Netgear Unveils Wireless Network Controllers for SMBs

Paul Mah

In another sign that wireless networking is slowly but surely making its way into the mainstream, network equipment maker Netgear recently announced three new wireless network controllers designed for small and medium businesses. The features they bring to the table, however, are typically found only in enterprise-centric devices.


The first, the ProSafe 5-AP Wireless Management Software, is geared toward networks of between five and 50 users, and can be used to configure five supported wireless 802.11g or 802.11n routers from Netgear.


Networks with between 50 and 200 users will need the ProSafe 16-AP Wireless Management System (WMS5316), an appliance that can manage up to 16 wireless access points (APs). It comes packed with features such as load balancing and rogue AP detection. For even larger networks, up to 1500 users, the ProSafe 20-AP Wireless Controller (WC7520) supports up to 20 APs and offers an upgrade path in its license to support a total of 50 APs on one unit.


In addition, the WC7520 is scalable up to three controllers on a single network; though having 150 APs operating on a single network sounds like an enterprise network in my book. For SMBs, it means that the WC7520 can comfortably grow, even if the company grows beyond an SMB. What is enticing about the WC7520 is its support for fast roaming, which allows users to move across multiple APs without being disconnected.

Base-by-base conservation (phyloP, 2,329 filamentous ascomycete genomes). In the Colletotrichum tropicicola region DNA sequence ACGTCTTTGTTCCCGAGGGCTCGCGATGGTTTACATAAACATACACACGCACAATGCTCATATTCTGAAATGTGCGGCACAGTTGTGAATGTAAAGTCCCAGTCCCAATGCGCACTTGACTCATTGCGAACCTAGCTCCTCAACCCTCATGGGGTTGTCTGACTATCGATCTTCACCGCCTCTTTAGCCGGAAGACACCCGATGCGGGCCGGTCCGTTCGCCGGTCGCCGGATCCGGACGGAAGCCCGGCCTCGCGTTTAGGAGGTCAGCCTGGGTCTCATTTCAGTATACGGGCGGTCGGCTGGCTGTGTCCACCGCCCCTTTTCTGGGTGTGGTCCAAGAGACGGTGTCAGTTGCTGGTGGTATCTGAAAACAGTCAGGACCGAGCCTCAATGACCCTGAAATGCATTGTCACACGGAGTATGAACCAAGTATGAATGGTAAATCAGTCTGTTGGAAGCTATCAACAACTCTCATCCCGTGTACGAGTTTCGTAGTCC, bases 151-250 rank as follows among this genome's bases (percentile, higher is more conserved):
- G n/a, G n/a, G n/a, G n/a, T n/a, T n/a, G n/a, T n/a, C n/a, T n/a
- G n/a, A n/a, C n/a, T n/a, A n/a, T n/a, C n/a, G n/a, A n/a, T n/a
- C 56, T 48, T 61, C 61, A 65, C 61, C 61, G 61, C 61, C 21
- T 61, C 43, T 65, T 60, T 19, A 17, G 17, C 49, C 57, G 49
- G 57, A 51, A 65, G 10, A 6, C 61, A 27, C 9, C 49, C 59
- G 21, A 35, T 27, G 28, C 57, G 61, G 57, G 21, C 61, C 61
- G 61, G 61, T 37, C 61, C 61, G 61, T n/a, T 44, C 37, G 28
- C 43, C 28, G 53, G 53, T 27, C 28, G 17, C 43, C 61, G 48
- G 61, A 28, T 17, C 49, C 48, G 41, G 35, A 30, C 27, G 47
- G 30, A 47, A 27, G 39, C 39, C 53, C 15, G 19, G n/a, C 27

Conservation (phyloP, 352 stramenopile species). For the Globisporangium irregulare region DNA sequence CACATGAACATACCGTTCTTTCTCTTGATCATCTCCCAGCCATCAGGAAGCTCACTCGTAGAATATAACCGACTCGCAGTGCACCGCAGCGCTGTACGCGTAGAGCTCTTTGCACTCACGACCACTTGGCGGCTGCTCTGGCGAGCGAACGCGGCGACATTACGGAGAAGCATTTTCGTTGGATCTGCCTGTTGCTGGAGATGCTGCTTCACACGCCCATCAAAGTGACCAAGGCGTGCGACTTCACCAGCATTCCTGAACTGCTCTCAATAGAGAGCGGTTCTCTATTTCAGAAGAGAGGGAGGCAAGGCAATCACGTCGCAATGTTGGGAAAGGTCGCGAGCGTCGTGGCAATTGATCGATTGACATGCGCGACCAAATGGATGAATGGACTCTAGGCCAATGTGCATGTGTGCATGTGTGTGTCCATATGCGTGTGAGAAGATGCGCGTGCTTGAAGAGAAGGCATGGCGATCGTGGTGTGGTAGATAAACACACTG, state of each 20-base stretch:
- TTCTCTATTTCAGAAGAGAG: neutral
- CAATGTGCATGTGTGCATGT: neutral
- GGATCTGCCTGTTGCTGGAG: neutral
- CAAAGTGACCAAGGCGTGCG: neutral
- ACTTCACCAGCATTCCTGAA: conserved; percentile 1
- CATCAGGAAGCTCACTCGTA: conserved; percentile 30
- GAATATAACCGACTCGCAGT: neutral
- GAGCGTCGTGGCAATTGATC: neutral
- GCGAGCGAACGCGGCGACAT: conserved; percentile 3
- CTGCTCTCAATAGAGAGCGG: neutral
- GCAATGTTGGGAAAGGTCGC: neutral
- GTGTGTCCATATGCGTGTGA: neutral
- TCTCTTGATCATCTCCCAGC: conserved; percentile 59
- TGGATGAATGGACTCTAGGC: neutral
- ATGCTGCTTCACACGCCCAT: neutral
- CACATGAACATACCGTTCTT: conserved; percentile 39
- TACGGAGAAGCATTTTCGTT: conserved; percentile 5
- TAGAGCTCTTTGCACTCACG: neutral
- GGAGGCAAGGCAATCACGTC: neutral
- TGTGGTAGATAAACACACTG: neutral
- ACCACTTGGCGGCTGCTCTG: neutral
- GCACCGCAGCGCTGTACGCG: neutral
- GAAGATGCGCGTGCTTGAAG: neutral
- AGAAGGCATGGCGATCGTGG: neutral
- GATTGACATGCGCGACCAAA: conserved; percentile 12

According to PC, the WMS105 will cost $50, while the WMS5316 and WC7520 are listed as $910 and $6,280 respectively. The WMS5316 will be available in March, while the WMS105 and WC7520 will be available in May and July respectively.


In the beginning, small and medium businesses looking to implement a WLAN network could only turn to SOHO (small office home office) or home consumer solutions. While this equipment works, it invariably doesn't scale well to larger than a workgroup. To make matters worse, any attempt for SMBs to install more APs is often a haphazard and time-consuming affair. And we aren't even started yet on the administration nightmare of managing and securing any wireless networks larger than five to 10 APs.


The alternative in the past was to explore enterprise-centric solutions, which are often out of the budgets of SMBs. While the wireless network controllers from Netgear still will require buying additional APs, the total cost is now much closer to the prices of a similar-sized Ethernet network when you factor in the cost of wiring it up.


With an expected surge in the sales of 802.11n networking devices (802.11n routers are already outselling those based on 802.11g), SMBs can now have a viable alternative to wired networking. In the same vein, Broadcom also recently unveiled new microprocessors and software designed to implement 802.11n wireless. Except for organizations with specific, high-bandwidth requirements, the future is increasingly beginning to look like it belongs to wireless.

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